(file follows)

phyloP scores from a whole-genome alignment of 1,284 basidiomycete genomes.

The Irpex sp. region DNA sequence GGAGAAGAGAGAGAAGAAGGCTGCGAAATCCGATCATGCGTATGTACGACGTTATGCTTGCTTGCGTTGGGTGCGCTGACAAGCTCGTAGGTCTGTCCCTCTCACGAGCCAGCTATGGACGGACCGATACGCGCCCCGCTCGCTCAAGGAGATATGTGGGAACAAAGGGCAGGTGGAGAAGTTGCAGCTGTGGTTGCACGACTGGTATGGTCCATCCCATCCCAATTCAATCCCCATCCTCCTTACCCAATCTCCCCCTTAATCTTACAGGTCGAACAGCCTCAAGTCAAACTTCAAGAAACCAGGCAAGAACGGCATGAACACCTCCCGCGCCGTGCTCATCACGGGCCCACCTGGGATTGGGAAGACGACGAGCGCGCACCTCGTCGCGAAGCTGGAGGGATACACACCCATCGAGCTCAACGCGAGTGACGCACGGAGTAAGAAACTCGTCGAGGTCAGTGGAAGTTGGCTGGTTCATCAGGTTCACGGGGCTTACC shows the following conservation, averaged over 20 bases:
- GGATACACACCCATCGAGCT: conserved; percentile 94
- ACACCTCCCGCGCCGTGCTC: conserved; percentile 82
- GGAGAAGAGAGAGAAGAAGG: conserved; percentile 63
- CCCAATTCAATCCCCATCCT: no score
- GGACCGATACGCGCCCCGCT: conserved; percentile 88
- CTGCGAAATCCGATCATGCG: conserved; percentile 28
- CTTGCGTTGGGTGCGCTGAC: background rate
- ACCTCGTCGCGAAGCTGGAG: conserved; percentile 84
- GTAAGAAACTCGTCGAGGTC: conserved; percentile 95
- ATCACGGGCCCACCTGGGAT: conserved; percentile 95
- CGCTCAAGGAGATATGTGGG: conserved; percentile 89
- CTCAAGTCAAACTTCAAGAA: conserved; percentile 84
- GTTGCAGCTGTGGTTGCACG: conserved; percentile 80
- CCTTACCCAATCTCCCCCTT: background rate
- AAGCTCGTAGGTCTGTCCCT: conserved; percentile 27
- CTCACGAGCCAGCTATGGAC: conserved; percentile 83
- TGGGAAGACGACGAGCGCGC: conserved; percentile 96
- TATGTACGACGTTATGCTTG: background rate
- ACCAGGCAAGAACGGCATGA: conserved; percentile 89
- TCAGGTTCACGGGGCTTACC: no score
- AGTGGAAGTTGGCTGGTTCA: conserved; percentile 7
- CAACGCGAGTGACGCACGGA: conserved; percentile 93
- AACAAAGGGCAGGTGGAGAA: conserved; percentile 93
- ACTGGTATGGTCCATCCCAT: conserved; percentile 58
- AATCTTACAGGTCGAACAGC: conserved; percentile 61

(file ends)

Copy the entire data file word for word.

phyloP scores from a whole-genome alignment of 1,284 basidiomycete genomes.

The Irpex sp. region DNA sequence GGAGAAGAGAGAGAAGAAGGCTGCGAAATCCGATCATGCGTATGTACGACGTTATGCTTGCTTGCGTTGGGTGCGCTGACAAGCTCGTAGGTCTGTCCCTCTCACGAGCCAGCTATGGACGGACCGATACGCGCCCCGCTCGCTCAAGGAGATATGTGGGAACAAAGGGCAGGTGGAGAAGTTGCAGCTGTGGTTGCACGACTGGTATGGTCCATCCCATCCCAATTCAATCCCCATCCTCCTTACCCAATCTCCCCCTTAATCTTACAGGTCGAACAGCCTCAAGTCAAACTTCAAGAAACCAGGCAAGAACGGCATGAACACCTCCCGCGCCGTGCTCATCACGGGCCCACCTGGGATTGGGAAGACGACGAGCGCGCACCTCGTCGCGAAGCTGGAGGGATACACACCCATCGAGCTCAACGCGAGTGACGCACGGAGTAAGAAACTCGTCGAGGTCAGTGGAAGTTGGCTGGTTCATCAGGTTCACGGGGCTTACC shows the following conservation, averaged over 20 bases:
- GGATACACACCCATCGAGCT: conserved; percentile 94
- ACACCTCCCGCGCCGTGCTC: conserved; percentile 82
- GGAGAAGAGAGAGAAGAAGG: conserved; percentile 63
- CCCAATTCAATCCCCATCCT: no score
- GGACCGATACGCGCCCCGCT: conserved; percentile 88
- CTGCGAAATCCGATCATGCG: conserved; percentile 28
- CTTGCGTTGGGTGCGCTGAC: background rate
- ACCTCGTCGCGAAGCTGGAG: conserved; percentile 84
- GTAAGAAACTCGTCGAGGTC: conserved; percentile 95
- ATCACGGGCCCACCTGGGAT: conserved; percentile 95
- CGCTCAAGGAGATATGTGGG: conserved; percentile 89
- CTCAAGTCAAACTTCAAGAA: conserved; percentile 84
- GTTGCAGCTGTGGTTGCACG: conserved; percentile 80
- CCTTACCCAATCTCCCCCTT: background rate
- AAGCTCGTAGGTCTGTCCCT: conserved; percentile 27
- CTCACGAGCCAGCTATGGAC: conserved; percentile 83
- TGGGAAGACGACGAGCGCGC: conserved; percentile 96
- TATGTACGACGTTATGCTTG: background rate
- ACCAGGCAAGAACGGCATGA: conserved; percentile 89
- TCAGGTTCACGGGGCTTACC: no score
- AGTGGAAGTTGGCTGGTTCA: conserved; percentile 7
- CAACGCGAGTGACGCACGGA: conserved; percentile 93
- AACAAAGGGCAGGTGGAGAA: conserved; percentile 93
- ACTGGTATGGTCCATCCCAT: conserved; percentile 58
- AATCTTACAGGTCGAACAGC: conserved; percentile 61